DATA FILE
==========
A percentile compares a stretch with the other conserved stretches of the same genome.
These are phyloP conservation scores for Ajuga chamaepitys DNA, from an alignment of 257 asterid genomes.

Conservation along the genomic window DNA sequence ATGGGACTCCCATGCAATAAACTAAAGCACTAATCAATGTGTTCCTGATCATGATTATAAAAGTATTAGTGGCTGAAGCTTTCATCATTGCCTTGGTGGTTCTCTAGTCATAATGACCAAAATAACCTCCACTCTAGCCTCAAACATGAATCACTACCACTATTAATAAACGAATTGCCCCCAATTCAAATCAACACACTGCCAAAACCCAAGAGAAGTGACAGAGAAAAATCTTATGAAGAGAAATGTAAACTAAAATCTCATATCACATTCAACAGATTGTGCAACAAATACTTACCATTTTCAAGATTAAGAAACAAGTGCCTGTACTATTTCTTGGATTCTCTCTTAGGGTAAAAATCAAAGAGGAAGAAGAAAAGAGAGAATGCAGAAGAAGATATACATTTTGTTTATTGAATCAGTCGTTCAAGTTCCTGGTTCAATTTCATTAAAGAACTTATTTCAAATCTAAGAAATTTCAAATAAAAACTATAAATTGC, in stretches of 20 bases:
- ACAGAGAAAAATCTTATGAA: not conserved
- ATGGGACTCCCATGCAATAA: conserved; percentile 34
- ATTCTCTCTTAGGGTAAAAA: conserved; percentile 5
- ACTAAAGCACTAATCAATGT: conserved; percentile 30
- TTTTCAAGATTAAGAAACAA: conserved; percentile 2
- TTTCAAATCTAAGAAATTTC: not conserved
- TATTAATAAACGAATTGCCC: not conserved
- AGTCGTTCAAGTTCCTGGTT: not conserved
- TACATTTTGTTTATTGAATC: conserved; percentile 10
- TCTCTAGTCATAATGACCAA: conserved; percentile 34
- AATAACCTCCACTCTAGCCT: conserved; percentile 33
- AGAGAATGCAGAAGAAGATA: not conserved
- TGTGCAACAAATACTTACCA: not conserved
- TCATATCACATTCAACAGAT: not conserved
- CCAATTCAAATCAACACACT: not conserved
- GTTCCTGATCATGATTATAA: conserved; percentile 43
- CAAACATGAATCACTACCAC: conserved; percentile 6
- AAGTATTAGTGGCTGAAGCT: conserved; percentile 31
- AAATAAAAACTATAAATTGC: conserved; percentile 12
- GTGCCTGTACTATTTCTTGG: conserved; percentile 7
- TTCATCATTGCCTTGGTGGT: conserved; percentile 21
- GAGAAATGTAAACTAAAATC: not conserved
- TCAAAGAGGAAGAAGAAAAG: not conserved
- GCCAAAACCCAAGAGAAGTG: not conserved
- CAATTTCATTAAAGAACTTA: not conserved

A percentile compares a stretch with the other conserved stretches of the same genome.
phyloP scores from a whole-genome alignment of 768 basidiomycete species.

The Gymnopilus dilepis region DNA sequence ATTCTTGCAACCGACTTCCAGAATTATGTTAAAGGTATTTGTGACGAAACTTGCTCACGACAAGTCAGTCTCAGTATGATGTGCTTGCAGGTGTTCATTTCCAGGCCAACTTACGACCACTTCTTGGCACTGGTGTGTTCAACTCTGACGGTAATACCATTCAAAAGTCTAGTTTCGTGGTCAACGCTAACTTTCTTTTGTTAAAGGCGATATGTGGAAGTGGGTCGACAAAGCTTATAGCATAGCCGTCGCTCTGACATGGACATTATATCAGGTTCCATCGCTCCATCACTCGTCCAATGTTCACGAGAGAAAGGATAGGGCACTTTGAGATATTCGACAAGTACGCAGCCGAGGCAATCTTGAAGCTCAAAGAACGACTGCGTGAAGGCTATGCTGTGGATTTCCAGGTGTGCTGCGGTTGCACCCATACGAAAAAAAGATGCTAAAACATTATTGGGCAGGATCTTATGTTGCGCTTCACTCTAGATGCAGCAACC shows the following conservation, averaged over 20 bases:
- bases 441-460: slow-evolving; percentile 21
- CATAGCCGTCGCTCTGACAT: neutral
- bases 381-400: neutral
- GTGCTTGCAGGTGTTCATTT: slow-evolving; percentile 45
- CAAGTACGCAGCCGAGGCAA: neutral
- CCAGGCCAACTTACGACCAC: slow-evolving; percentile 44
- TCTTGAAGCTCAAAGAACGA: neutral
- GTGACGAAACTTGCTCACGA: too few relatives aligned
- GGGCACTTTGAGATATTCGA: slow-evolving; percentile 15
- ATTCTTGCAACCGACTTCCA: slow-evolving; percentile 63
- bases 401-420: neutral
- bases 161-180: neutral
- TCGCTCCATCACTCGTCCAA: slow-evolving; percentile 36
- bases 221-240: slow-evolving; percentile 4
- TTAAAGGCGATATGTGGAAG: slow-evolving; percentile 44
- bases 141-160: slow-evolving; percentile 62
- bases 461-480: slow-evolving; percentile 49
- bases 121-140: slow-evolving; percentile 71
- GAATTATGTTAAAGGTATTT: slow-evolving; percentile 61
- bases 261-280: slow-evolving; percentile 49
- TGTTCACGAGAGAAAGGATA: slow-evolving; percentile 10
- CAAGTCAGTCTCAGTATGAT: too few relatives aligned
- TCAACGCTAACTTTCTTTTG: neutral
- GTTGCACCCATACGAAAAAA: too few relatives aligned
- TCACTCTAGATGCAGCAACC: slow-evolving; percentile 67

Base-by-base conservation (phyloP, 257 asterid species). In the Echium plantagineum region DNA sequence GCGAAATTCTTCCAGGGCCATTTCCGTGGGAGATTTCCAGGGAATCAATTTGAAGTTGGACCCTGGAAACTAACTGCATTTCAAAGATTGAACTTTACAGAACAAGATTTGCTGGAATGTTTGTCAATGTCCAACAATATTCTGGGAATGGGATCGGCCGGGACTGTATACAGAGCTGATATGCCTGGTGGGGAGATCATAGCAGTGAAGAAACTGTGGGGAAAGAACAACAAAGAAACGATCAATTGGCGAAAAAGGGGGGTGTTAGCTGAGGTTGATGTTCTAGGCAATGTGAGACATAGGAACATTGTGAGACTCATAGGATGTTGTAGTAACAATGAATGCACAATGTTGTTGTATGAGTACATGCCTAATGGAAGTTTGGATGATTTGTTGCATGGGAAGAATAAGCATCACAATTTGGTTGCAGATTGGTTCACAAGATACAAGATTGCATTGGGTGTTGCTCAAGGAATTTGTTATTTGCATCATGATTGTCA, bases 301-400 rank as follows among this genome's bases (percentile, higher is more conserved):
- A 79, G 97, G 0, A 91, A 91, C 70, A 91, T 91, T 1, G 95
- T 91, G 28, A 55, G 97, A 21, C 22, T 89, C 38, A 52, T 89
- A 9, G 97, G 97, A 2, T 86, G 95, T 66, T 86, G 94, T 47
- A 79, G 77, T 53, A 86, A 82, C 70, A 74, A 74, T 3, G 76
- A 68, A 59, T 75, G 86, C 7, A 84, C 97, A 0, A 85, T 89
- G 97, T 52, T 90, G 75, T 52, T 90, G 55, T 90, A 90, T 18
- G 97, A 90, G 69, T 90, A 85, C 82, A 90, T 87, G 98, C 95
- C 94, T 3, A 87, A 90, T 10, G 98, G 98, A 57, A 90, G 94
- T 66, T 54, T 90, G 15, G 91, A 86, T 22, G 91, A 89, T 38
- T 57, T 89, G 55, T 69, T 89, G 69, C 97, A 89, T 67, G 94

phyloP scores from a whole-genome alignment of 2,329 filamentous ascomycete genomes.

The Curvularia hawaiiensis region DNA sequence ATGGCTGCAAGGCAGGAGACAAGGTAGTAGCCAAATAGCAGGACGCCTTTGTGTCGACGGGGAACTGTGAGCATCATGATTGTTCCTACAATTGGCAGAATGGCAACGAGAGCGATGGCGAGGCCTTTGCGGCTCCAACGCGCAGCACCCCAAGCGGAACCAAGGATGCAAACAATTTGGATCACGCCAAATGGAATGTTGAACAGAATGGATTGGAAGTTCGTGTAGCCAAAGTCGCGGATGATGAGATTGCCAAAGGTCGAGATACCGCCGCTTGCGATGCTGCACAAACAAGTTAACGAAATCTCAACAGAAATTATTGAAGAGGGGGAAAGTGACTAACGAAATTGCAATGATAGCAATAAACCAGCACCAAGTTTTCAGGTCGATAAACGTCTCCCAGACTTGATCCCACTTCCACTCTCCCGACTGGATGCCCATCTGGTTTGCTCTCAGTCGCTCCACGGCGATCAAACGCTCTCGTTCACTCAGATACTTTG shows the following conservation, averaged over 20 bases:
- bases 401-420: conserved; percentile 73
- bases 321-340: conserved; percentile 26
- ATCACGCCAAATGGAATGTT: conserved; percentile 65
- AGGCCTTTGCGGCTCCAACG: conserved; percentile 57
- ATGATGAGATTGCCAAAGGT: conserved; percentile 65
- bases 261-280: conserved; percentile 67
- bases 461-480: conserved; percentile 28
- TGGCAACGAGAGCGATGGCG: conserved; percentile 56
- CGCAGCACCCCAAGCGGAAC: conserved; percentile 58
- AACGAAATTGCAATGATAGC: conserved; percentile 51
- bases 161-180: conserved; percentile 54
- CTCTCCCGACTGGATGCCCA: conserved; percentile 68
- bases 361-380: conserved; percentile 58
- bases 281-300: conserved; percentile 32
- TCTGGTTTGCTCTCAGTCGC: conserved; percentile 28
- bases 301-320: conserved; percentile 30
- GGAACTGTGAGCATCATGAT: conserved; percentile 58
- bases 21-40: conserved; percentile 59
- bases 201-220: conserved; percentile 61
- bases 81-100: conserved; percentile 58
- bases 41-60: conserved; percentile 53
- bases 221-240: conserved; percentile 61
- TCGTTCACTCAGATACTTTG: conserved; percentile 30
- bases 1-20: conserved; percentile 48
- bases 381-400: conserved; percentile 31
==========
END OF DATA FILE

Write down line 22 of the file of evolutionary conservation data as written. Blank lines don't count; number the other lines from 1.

- AAATAAAAACTATAAATTGC: conserved; percentile 12